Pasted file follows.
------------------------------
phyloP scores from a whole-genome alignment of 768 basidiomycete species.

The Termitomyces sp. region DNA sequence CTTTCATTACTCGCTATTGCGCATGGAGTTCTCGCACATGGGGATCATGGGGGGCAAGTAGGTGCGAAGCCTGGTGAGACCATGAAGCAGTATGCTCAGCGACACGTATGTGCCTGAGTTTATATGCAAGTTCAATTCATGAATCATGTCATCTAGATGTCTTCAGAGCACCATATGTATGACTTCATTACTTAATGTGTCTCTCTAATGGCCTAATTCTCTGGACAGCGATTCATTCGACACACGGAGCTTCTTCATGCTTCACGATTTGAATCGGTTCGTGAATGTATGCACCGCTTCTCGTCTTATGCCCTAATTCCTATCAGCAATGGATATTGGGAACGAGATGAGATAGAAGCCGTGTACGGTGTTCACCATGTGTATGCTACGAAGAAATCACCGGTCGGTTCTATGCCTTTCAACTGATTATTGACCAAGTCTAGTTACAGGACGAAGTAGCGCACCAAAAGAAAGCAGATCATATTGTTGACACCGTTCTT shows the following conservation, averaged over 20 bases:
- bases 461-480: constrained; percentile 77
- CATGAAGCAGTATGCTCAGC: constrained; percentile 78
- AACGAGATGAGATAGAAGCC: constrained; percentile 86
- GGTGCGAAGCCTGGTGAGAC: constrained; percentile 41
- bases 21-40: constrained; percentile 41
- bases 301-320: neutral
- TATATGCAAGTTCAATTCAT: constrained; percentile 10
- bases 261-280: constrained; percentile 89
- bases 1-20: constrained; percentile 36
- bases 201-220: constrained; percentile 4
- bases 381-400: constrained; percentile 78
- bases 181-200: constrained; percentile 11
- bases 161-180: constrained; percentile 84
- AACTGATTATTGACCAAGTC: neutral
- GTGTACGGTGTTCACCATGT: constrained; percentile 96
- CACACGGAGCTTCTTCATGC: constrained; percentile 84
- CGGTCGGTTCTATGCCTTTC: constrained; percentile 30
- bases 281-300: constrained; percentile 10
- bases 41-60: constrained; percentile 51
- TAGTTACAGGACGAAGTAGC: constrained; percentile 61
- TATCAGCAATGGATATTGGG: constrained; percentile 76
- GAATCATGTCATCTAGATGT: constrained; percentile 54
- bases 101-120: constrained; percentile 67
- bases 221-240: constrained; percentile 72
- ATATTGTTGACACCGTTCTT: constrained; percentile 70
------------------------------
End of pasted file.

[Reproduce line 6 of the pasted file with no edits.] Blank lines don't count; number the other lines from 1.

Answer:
- GGTGCGAAGCCTGGTGAGAC: constrained; percentile 41